The three gunas

According to yoga philosophy, everything in nature is controlled by the three gunas. A guna is a fundamental operating principle. The Sanskrit-word ‘guna’ means ‘string’, ‘strand’ and also ‘constituent’. The concept of the three gunas helps you to understand how things manifest, interact and evolve. In short, you’ll gain insight into the dynamics of everything (including your own body and mind).

The three gunas are:

  • tamas (matter, inertia)
  • rajas (energy, motion)
  • sattva (consciousness, clarity)

Tamas, rajas and sattva are always all three present, but not in an equal amount. They alternate in predominance all the time. That is, one moment a certain guna prevails, and the next moment one other guna takes over.

The diagram below illustrates the dynamics of the gunas very well1.

The gunas as a dynamical trinity.


People are also constantly affected by the gunas. An example may clarify this: after working hard (rajas) in the garden, you’re tired and you need some rest (tamas). As you’re resting, you see the fruits of your labour and you feel deeply contented and fulfilled (sattva)2.

Besides the alternating prevalence of the gunas through the day, they can also be related to different character types. Some people tend to be rather passive (tamas), others are always busy doing all kinds of stuff, and there’re the ones who are generally calm and even-tempered.


The yogis assert that food determines to a great extent wich guna prevails3. Processed, old, fried and overcooked food and (strong) alcoholic beverages make your mind dull and your body feel heavy. So this food is tamas. Rajas food (like read meat, coffee and strong spices), agitates and makes you feel restless. Fresh vegetables, cereals, nuts and dairy are considered to be sattva. This sattva food makes your body feel light and vital and your mind calm and clear.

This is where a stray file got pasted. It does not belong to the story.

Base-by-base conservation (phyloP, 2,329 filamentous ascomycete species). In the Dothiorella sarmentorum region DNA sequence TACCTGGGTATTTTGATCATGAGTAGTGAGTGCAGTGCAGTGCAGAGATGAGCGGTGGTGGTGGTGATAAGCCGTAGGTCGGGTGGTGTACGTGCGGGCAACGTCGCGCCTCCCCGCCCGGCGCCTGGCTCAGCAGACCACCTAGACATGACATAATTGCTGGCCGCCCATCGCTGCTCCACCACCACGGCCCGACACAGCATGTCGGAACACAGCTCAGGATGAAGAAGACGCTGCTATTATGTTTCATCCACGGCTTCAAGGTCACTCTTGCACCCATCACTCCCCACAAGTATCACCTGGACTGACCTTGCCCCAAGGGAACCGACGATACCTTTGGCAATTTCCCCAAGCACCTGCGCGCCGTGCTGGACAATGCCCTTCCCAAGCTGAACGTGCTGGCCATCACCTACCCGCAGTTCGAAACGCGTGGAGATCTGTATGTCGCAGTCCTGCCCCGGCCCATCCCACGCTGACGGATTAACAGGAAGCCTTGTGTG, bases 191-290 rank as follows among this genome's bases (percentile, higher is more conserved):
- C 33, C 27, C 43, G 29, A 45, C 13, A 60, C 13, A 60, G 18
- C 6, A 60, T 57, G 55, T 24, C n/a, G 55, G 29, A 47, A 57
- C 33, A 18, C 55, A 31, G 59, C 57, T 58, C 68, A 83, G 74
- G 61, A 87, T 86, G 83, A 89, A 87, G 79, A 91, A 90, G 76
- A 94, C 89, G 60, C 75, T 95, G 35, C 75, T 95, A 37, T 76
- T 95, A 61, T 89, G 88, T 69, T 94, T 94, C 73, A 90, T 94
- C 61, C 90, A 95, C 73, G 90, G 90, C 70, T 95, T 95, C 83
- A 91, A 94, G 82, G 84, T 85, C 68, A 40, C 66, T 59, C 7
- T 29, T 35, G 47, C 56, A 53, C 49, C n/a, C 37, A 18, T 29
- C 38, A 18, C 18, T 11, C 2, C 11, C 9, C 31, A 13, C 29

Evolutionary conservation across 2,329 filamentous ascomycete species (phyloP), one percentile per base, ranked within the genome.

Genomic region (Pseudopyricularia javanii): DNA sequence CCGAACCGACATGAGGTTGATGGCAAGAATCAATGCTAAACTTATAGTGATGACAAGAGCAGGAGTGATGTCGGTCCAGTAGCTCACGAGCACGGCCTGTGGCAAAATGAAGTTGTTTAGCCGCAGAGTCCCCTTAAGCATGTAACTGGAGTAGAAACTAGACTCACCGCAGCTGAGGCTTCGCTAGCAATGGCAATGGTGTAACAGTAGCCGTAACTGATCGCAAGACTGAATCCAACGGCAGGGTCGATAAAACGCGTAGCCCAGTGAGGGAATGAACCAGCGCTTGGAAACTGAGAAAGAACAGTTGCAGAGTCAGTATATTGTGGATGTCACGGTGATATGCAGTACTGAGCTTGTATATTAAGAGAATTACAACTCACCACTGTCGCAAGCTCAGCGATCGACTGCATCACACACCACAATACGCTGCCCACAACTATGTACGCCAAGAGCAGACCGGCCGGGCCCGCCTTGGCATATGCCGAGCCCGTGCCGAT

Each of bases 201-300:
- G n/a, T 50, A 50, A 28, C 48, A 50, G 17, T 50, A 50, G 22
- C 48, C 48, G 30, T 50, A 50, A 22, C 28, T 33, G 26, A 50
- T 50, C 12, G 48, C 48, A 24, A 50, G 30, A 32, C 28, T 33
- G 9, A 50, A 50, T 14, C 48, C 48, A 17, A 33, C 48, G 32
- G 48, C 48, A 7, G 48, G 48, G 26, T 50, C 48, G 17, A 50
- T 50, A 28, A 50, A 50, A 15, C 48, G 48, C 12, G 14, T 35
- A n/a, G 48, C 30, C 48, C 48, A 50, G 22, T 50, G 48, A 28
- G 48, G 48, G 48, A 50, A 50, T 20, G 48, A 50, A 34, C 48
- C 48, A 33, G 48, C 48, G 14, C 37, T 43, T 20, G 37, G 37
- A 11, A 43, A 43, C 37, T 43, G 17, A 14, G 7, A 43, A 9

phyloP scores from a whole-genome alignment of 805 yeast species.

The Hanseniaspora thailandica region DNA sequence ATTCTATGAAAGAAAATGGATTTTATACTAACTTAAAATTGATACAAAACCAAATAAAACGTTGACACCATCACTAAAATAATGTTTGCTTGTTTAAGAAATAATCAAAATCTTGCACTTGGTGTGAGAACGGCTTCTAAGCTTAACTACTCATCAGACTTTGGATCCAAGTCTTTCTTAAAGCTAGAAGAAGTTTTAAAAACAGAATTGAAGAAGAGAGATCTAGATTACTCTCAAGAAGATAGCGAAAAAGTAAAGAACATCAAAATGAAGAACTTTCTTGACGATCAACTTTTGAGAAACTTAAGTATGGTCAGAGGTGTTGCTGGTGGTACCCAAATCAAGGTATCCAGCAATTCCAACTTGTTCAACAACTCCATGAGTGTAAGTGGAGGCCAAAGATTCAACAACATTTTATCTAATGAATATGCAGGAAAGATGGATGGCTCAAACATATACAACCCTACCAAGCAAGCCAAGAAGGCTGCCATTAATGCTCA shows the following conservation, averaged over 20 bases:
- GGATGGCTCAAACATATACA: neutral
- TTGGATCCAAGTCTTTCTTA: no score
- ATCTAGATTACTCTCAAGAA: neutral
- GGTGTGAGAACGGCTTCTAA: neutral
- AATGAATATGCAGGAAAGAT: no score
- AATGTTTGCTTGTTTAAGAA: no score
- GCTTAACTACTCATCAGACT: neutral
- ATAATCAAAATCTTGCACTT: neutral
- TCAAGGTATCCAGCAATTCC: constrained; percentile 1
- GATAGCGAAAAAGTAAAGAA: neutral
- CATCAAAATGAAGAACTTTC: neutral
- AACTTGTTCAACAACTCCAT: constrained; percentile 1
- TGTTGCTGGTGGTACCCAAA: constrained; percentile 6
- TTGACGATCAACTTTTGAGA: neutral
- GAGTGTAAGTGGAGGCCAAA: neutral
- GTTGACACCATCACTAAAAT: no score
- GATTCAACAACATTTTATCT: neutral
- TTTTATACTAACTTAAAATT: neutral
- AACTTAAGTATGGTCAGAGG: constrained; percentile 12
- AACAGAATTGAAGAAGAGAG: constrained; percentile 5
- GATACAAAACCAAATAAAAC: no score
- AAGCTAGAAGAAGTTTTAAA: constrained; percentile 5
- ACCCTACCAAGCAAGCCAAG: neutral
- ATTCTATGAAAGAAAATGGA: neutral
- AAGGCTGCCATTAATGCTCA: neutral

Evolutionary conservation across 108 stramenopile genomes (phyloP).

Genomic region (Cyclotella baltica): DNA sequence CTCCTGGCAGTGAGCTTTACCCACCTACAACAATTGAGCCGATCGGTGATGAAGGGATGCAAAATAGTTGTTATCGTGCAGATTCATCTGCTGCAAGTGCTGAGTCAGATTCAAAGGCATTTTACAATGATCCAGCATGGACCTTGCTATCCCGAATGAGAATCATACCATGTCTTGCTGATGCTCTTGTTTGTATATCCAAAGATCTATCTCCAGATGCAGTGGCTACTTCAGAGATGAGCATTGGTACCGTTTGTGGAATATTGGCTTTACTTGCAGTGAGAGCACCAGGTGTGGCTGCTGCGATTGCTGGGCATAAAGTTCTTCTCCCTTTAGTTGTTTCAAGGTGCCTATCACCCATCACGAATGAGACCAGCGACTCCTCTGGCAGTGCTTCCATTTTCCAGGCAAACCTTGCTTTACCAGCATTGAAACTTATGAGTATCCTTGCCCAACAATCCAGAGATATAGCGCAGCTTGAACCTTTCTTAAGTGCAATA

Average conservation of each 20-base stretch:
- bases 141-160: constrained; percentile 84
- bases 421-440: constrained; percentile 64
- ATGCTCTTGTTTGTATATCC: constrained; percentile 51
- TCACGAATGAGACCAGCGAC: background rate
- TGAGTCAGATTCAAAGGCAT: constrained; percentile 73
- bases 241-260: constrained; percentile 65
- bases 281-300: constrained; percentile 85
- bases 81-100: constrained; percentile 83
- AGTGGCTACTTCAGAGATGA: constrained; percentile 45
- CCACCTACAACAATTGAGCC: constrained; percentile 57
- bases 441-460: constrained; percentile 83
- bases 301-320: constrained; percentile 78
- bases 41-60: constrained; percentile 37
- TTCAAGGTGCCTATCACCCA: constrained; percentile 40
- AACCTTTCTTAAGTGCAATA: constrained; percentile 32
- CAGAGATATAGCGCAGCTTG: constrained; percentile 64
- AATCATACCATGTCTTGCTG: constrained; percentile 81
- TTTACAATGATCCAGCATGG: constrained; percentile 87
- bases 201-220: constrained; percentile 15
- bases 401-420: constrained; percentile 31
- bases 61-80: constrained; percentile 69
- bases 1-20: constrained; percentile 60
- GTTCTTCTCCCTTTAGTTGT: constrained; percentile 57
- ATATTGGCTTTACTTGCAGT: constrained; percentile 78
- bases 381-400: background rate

Some think that a yogi should let the sattva-guna prevail as much as possible4. For that reason they claim that a yogi must confine him/herself to sattva-food5.

Personally, I don’t really agree with this. I don’t think that you should attach value judgements to gunas. Sattva isn’t necessarily better than the other two. You need all three of them to feel good and function properly. But I do think that you should be aware how things – especcially food – affect you. For instance, if you feel lethargic all the time and often have trouble getting started, then tamas may be too dominant. In that case, it might be a good idea to examine carefully what you exactly eat and drink. Like in all things, the key is balance.

Western science

It is interesting to note that scienctists point out that living systems are maintained by flows of matter, energy and information6. This matches well with the notion of the three gunas, although I suppose that scientists came up with the matter-energy-information triad independently from yoga philosophy.



1 The diagram looks a bit like the well-known yinyang symbol, except that there are three comma shapes instead of two. It can be seen sometimes in windows of medieval churches and monasteries (symbolizing the Holy Trinity of Father, Son and Holy Spirit). Eastern-Asian cultures also use this diagram (of course in a non-christian context). As far as I know, the diagram hasn’t been associated with the three gunas before.

2 This example comes from the book “Chakra’s, bewustwording in het dagelijks leven” by Mieke de Bock and Miriam Wapenaar. The title could be translated as “Chakras, awakening in everyday life”. Unfortunately, this fabulous book hasn’t been translated yet in English (at least as far as I know).

3 The ayurveda (Indian medicine) gives a lot of attention to the relation between food and the gunas. There are numerous publications (books, internet) about this subject out there.

4 Indeed, yogapractice aims for a state of inner calmness, and that’s exactly what the sattva-guna brings about. However, a yogi should beware of becomming all too attached to any state- even of a calm state of mind. Ultimately the yogi strives to transcend all three gunas (including sattva). See Bhagavad Gita chapter 14, verse 20-25.

5 Maybe you agree with this point of view. But please don’t start banning all kinds of food right away. If you’re considering to follow some kind of diet, make sure you get all the nutrition you need.

6 See:

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